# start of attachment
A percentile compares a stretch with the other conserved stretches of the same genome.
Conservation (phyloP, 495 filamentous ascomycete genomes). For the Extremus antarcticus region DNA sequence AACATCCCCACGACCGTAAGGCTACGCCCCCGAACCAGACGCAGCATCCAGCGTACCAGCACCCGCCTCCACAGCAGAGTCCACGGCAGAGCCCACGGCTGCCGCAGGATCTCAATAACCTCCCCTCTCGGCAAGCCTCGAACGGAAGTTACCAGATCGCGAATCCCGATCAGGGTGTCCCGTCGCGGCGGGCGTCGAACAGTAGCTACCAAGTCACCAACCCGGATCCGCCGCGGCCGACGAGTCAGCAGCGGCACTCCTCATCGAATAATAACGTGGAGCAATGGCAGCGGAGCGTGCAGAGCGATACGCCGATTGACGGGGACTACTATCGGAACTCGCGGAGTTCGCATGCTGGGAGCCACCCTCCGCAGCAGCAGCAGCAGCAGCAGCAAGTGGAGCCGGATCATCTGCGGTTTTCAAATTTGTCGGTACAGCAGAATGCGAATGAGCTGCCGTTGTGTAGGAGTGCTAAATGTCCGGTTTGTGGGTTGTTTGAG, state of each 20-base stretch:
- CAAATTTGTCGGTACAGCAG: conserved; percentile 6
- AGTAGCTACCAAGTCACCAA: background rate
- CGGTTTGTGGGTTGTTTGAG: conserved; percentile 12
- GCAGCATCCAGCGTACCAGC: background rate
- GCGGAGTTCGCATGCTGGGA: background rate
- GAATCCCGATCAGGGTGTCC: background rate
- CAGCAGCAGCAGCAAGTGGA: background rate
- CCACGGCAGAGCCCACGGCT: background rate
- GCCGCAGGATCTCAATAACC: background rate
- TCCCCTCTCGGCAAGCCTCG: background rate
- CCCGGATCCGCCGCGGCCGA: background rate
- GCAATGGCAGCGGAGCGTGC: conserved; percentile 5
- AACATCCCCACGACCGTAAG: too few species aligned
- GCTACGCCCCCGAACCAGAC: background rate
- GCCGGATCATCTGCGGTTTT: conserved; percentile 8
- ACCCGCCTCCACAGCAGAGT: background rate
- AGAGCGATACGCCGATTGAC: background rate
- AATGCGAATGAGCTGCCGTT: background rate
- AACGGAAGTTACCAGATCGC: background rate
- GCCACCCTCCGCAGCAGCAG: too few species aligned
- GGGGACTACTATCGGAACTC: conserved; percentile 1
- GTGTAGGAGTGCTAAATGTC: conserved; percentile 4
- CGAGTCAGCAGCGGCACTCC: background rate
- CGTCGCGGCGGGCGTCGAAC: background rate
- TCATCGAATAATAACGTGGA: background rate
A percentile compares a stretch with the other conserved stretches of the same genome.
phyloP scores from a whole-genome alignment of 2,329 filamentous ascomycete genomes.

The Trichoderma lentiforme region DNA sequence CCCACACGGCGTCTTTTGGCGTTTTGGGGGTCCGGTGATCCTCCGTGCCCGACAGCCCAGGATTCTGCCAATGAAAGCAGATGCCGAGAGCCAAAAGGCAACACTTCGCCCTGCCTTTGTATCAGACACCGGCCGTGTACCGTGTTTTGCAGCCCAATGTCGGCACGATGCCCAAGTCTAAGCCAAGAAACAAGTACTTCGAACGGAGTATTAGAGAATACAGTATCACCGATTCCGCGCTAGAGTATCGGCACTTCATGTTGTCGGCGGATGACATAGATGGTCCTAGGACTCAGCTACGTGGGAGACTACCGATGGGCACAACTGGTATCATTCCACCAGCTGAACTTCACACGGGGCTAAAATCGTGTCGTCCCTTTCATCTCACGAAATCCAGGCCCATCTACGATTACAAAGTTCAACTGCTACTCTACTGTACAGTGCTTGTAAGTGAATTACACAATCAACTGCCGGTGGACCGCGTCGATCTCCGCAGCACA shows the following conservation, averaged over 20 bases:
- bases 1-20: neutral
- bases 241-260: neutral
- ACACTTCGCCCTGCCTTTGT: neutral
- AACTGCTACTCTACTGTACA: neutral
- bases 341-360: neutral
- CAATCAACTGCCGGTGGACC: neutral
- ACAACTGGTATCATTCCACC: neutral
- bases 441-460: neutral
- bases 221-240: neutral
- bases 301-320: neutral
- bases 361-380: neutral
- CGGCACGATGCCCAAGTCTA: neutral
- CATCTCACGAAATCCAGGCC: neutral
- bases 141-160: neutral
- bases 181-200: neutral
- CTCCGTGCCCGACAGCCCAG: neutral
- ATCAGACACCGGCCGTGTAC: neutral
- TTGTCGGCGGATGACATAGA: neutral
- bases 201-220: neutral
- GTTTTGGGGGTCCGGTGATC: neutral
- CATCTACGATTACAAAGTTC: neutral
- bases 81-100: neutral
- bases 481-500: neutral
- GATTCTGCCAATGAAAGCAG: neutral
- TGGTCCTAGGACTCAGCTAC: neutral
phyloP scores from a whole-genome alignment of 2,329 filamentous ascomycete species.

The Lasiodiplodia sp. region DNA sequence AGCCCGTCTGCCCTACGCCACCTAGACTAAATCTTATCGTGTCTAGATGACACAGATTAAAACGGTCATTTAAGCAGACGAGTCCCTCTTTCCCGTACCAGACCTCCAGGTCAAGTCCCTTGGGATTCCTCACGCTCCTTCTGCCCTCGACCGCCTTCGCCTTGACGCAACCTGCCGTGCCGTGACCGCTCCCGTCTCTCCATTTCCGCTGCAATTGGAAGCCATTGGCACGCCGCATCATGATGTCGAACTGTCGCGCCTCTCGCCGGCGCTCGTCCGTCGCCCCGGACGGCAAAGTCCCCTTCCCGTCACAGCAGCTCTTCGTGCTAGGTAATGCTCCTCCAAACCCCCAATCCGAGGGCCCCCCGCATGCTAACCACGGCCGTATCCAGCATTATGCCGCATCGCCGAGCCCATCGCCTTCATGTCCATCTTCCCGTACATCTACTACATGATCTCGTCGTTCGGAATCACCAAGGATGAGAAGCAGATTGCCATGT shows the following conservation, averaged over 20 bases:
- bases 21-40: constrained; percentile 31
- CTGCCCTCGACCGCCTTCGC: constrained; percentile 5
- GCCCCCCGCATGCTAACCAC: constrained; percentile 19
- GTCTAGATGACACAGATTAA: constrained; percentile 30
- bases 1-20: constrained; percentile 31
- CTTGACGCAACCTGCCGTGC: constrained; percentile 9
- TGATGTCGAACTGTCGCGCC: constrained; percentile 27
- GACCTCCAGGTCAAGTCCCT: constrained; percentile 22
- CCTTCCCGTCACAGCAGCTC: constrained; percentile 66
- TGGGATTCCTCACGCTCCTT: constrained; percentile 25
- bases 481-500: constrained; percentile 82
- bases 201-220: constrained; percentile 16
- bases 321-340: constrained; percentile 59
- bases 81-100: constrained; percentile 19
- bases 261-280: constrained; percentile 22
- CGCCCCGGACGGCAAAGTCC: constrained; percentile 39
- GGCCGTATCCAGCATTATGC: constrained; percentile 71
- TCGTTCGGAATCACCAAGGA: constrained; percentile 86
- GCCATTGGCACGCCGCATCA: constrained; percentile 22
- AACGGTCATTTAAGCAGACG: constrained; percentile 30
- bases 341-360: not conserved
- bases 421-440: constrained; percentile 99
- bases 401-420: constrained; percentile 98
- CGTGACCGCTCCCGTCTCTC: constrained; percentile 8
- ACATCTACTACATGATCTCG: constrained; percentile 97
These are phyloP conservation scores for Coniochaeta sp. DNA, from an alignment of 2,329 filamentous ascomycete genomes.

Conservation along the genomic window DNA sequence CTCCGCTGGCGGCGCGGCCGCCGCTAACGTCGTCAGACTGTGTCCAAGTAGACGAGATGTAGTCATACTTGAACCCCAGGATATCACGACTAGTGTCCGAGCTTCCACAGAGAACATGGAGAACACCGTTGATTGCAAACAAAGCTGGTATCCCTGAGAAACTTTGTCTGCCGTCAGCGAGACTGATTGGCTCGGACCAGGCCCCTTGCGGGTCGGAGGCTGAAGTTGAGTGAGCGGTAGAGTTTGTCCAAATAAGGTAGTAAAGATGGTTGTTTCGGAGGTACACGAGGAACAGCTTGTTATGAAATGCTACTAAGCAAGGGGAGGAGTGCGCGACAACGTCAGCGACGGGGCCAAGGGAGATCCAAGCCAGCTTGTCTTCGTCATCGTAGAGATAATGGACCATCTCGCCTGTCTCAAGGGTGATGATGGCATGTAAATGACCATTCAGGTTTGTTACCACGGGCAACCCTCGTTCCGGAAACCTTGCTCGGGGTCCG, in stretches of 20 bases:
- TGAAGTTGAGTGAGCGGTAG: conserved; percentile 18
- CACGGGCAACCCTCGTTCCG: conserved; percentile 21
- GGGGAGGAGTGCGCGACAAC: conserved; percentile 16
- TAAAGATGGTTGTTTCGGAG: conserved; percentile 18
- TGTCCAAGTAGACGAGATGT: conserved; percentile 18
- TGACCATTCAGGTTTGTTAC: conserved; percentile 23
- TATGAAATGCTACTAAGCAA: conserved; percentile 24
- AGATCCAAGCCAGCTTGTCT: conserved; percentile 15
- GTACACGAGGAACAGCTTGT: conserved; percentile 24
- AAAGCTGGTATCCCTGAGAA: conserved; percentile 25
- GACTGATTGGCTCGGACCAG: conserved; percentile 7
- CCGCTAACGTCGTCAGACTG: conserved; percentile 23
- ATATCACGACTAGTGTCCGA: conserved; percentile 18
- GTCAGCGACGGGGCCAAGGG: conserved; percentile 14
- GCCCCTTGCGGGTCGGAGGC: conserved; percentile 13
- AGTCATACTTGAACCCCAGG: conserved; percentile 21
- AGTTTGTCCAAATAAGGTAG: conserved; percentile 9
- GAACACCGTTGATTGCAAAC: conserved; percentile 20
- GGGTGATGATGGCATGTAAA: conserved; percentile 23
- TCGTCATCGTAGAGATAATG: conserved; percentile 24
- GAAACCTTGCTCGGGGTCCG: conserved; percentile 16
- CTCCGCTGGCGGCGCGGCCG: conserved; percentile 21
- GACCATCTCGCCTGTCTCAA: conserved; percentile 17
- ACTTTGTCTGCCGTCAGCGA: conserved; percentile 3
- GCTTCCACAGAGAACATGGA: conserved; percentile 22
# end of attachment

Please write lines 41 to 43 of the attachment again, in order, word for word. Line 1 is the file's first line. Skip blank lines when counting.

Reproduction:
- bases 361-380: neutral
- CGGCACGATGCCCAAGTCTA: neutral
- CATCTCACGAAATCCAGGCC: neutral